The opinion of the court was delivered by: JUDD
These civil rights actions are significant because they pit popular ideas of patriotism and the authority of school administrators against students' rights of free expression. The particular controversy is minor, involving the refusal of three students to leave their "home-rooms" during the daily Pledge of Allegiance, as a condition for exercising their undoubted constitutional right not to participate in the Pledge. The resulting collision is serious, because it involves suspension from school as one alternative, and a court injunction against the school authorities as the other.
The facts and legal authorities must be reviewed in the light of the principle that:
"It is now beyond dispute that the constitution goes to school with the student and that the state may not interfere with the student's enjoyment of its presence." Denno, Mary Beth Tinker Takes the Constitution to School, 38 Fordham L.Rev. (1969), 35, 56.
The Pledge of Allegiance was written by Frances Bellamy, a Baptist minister, to be used at the Chicago World's Fair Grounds in October, 1892, on the four hundredth anniversary of the discovery of America. Its present form, as set forth in Regulations of the New York Commissioner of Education (Art. XVI, § 150, P 5) and in the United States Code (36 U.S.C. § 172) is:
"I pledge allegiance to the flag of the United States of America and to the Republic for which it stands, one Nation under God, indivisible, with liberty and justice for all."
The words "under God" were added in 1954 (Pub.L. 83-297). The Corporation Counsel has recognized in an earlier case that anyone may be excused from repeating these two words. See Matter of Superintendent of Schools v. Seymour Jacobs, a Regular Teacher of French, Report of Bethuel L. Webster as Trial Examiner, p. 5 (1968).
The Commissioner of Education is required by statute to prepare a program for a daily salute and pledge of allegiance to the flag. Education Law § 802, McKinney's Consol.Laws, c. 16, subd. 1. The By-Laws of the New York City Board of Education require a salute to the flag only once a week (Sec. 90, subd. 31), but a Circular from the Superintendent of Schools in 1963 directed that:
"at the commencement of each school day, the Pledge of Allegiance to the Flag be followed by the singing in unison of a patriotic song."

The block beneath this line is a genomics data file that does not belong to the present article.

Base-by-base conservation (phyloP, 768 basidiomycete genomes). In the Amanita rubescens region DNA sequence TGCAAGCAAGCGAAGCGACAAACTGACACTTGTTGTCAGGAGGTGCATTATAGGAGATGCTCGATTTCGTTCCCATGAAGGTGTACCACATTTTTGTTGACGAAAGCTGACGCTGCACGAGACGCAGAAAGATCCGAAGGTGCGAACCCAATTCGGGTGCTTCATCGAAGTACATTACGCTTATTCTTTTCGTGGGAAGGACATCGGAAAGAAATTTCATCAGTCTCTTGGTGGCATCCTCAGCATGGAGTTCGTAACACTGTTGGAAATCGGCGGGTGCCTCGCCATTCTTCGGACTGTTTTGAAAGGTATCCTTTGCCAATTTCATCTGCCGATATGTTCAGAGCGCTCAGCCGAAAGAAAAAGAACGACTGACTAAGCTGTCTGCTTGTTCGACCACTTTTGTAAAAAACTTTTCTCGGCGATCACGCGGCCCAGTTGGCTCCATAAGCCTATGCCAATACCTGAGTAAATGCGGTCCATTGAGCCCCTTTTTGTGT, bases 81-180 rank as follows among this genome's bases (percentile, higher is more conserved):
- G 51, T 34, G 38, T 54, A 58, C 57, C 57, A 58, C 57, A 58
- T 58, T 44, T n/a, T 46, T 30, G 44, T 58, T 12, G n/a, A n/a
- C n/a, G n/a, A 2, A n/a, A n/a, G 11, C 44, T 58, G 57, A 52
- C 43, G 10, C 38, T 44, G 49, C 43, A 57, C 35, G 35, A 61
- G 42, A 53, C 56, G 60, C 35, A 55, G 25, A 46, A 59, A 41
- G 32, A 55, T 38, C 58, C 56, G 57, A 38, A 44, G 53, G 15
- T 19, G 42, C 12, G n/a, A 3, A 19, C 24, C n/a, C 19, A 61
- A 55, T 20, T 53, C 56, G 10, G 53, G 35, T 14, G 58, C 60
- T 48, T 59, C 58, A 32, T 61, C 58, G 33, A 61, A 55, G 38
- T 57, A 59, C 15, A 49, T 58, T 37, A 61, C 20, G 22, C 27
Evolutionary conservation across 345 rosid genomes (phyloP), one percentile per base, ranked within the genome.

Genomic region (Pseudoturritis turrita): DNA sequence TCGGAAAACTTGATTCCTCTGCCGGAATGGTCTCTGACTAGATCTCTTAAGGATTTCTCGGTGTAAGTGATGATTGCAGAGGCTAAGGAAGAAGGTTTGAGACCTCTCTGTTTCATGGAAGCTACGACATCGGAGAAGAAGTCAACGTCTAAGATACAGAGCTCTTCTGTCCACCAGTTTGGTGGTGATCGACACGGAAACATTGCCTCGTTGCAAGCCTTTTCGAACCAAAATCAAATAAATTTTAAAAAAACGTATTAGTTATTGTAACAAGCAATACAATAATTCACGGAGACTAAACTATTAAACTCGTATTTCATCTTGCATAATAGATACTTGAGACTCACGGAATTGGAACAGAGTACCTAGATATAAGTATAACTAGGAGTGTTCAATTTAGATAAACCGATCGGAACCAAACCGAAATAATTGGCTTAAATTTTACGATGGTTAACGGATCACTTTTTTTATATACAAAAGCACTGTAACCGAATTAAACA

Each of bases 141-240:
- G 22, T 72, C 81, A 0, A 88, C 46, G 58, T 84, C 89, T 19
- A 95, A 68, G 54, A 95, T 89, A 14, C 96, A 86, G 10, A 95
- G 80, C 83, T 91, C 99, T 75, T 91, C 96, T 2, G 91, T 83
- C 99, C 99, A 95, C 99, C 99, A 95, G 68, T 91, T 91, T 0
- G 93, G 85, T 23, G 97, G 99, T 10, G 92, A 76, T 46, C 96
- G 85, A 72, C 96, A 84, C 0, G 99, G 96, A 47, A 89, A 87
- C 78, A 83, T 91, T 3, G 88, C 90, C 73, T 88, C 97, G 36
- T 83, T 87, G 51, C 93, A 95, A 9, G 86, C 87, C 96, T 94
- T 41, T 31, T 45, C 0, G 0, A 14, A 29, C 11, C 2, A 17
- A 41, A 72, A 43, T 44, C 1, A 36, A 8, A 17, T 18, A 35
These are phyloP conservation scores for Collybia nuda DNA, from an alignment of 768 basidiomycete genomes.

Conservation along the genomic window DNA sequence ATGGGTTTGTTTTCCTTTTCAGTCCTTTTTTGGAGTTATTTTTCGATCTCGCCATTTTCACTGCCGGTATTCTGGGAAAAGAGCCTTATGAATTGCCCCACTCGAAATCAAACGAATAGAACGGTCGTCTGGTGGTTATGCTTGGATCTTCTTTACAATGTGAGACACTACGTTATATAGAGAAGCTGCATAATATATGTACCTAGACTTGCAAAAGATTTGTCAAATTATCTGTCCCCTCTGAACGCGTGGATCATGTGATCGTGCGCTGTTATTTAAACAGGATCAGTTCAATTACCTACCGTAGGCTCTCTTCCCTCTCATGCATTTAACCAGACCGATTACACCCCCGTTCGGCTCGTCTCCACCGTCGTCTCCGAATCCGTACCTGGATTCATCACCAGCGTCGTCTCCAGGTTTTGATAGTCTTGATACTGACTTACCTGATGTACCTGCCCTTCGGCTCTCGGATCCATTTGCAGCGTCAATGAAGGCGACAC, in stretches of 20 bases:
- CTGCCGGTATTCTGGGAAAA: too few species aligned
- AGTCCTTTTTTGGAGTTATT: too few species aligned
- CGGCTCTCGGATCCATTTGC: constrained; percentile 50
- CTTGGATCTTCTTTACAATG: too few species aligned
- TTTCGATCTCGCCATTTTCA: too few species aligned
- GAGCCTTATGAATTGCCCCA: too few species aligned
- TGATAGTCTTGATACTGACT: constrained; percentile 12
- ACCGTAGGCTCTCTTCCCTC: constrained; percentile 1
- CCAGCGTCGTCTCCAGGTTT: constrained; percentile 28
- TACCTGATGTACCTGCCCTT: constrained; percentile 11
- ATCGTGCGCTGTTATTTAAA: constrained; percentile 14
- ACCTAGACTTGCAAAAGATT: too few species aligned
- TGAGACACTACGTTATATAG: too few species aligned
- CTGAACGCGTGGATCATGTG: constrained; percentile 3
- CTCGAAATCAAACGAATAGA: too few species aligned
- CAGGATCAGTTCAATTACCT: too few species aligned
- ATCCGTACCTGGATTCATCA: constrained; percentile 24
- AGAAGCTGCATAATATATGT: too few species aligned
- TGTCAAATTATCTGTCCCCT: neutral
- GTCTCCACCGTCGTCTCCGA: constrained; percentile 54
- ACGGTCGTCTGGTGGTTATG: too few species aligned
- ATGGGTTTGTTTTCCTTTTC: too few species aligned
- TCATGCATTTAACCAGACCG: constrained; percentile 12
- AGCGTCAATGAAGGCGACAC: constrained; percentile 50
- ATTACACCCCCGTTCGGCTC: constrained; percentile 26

The purpose of the ceremony is to encourage patriotism and loyalty to democratic institutions.
Plaintiffs Mary Frain and Susan Keller are twelve-year old white girls attending Junior High School 217Q, in an accelerated class which does three years' work in two years.
Plaintiff Raymond Miller is a black boy, a senior at Jamaica High School.
All three plaintiffs refused to recite the Pledge of Allegiance, because of a belief that the words "with liberty and justice for all" are not true in America today. One is an atheist, who also objected to the words "under God."
They refused to stand during the Pledge, because that would constitute participation in what they considered a lie. They also refused to leave the room, and stand in the hall outside their home-rooms until the conclusion of the ceremony, because they considered exclusion from the room to be a punishment for their exercise of constitutional rights.
It does not appear whether any plaintiff joined in the required patriotic song, or whether they were required to stay in the hall during the singing as well as the Pledge.
Plaintiff Miller was required to submit to the Assistant Principal for Guidance a written statement of his reasons for not saluting. His typewritten statement, in one page, expresses the belief that "America is perhaps the greatest country in the world," but that it must undergo certain basic changes, and provide true equality, freedom and justice for all, end oppression of minorities, and give black people a greater opportunity to advance. He conclude that:
"As for the pledge: I believe it is untrue ('Liberty and justice for all') and I refuse to swear to a lie."
Mary Frain and Susan Keller are the remnant of a larger group who previously sat in silence during the Pledge of Allegiance. The others, after being summoned to the Principal's office to discuss their conduct, accepted one of the alternatives, of standing silently or going outside their classrooms during the Pledge. The papers do not show what supervision, if ...